It's difficult knowing where you stand at the end of such a long adventure. Part of you doesn't really feel like it's over yet -- like this is just the beginning, the taste, the first episode, of one great enormous confusing whirlwind of a good time we call life. Realistically speaking, I know I'm reentering reality with its unfortunate brown-and-white wash of familiarity, albeit calming in its simplicity after so much technicolor. And with this, I know the fantasy freeze-frame that was the last six months (2 years, if you count all the planning) is finally coming to its close, and the time has come to face much bigger adventures -- ones without gleaming slippers and perfectly paved roads to lead the way. Despite this, I do feel I've gained a set of skills from this trip that will see me through all sorts of issues. I won't bore you by listing them all -- I'm not even sure I could name them exactly -- but I will posit this as a final reflection on the matter:
Benjamin Button says: "It's a funny thing about coming home; looks the same, smells the same, feels the same. You realize what's changed is you." This quote came on through on iTunes, ironically enough, as I was packing my bags, and I had to smile. There really is no place like home, but not in the sense you might immediately think. It's not so much that nothing ever measures up to that solidified childhood ideal of family and hearth, but more that "home" is no where -- or no place. I'm sure this has to do with that cliche "home is where the heart is" and what not, but seriously: home, like time, is relative. It's wherever we choose to make it, though sometimes where we wish it didn't have to be. I wish the place I've felt more at home than almost anywhere wasn't an ocean and continent away from the place most others would call my "home." I wish the people at the latter location were guaranteed to follow me to my next home, like a little snail shell support system, piggybacking from one city to the next. I guess that'd be a pretty selfish way to live one's life; after all, one person's home is another person's hell.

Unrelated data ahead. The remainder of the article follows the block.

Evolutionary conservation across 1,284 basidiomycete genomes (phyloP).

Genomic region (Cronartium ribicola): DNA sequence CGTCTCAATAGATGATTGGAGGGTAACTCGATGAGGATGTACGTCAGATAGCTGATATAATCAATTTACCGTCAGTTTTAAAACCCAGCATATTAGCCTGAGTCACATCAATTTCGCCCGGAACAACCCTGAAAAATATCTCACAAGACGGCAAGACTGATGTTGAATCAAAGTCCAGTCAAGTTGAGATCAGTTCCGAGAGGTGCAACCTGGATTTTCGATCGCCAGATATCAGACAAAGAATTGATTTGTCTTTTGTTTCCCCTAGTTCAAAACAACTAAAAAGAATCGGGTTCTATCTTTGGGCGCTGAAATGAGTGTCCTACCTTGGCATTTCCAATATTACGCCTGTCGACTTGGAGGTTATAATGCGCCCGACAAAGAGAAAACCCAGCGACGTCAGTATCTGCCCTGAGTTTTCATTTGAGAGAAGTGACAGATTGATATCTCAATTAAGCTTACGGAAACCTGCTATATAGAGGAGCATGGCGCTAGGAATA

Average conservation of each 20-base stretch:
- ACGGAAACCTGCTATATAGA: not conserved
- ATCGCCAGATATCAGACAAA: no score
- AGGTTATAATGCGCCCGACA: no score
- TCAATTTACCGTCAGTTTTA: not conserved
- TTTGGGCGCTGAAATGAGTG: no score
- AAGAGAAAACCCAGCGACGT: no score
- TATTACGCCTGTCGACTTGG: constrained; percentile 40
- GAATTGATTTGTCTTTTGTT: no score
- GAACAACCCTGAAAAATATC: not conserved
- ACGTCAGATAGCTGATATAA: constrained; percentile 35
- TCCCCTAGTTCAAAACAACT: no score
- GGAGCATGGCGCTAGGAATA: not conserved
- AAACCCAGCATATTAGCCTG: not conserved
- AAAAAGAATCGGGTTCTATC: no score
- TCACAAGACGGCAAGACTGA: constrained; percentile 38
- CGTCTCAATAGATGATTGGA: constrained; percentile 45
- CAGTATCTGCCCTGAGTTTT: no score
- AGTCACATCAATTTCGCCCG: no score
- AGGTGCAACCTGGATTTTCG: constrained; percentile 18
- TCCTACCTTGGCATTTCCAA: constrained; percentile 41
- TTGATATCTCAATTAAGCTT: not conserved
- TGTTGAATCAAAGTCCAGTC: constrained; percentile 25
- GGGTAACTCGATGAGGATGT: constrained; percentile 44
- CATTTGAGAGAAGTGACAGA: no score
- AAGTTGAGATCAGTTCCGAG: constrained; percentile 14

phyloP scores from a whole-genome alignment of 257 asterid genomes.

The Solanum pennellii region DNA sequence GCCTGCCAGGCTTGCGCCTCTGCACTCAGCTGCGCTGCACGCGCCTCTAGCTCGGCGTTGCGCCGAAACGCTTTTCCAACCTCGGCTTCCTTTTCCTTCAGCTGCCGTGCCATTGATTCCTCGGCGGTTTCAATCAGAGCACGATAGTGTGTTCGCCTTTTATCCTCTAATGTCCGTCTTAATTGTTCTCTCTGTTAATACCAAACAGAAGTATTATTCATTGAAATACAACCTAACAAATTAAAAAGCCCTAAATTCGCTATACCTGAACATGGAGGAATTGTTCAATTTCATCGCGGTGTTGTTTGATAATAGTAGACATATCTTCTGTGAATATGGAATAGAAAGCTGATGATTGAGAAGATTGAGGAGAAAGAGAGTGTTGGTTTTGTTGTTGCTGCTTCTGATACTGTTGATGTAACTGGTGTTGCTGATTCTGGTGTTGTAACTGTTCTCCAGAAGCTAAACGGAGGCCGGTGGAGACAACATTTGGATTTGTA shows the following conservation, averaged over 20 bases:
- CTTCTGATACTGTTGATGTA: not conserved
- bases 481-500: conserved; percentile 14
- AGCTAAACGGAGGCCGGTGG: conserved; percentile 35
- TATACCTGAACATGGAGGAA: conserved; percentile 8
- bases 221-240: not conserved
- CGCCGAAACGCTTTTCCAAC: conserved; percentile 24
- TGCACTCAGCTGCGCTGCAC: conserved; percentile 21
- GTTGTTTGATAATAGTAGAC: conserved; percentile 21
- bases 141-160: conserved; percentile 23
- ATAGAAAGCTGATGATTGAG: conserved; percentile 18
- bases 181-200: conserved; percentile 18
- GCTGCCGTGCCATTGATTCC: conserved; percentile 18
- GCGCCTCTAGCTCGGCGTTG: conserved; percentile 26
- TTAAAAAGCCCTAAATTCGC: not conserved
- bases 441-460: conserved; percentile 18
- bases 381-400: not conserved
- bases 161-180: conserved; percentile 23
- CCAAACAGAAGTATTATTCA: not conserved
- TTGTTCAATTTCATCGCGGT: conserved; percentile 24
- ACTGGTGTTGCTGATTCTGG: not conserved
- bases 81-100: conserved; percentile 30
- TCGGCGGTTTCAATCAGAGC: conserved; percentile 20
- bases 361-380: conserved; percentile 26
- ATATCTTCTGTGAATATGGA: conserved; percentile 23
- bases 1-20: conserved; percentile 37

Accepting that one's home is transmutable is refreshing, but bittersweetly so. It makes everything impermanent, and there's a kind of sadness to that. It's interesting, as we do in the world of nostalgia, to trace back our history through our old homes -- our dreaming minds accomplish this best. Think about how often you have house dreams. (Better yet, research what they mean sometime -- it's crazy.) I imagine by the time we're lying on our deathbed our memories will have constructed an entire neighborhood through which we might examine parts of ourselves, abandoned or otherwise.
In mine, there's a big old-fashioned mansion with lonely rooms that I associate with a childhood fascination with the unknown. Outside the window there's a tree house where other kids play, which I regard with mingled longing and anticipation. Beside the tree house there's a park where memories of early teenage friendships -- not all of which have died -- dance beside a pond in the sunlight. Across the pond lies a humble cottage with good food and good friends, cushions and pillows, and the room is alight with bobbing candle flames, which are really just voiced emotions kindled by empathy. There's a blue bird flitting in and out of the window, chirruping a very interesting song. And beside this there's a round modern art-ish structure with a staircase that seems to reach a mile high, and on each level there are eyes staring, judging, watching. In the structure's window, though I see the happy face of a wise man, reaching out to point me to the next level. And on the roof is a garden. And beyond the garden, I can't yet see.
I'm so happy to have been afforded this experience, and it's difficult to find words to express why. Any personal journey is impossible to translate perfectly, but I imagine you've experienced something comparable -- something important enough to build a house in your own brain. Maybe even something so great it got sucked up in a tornado and transported into a reality of its own.
Blessings, Peace, Comfort and Joy,
Thanks for reading.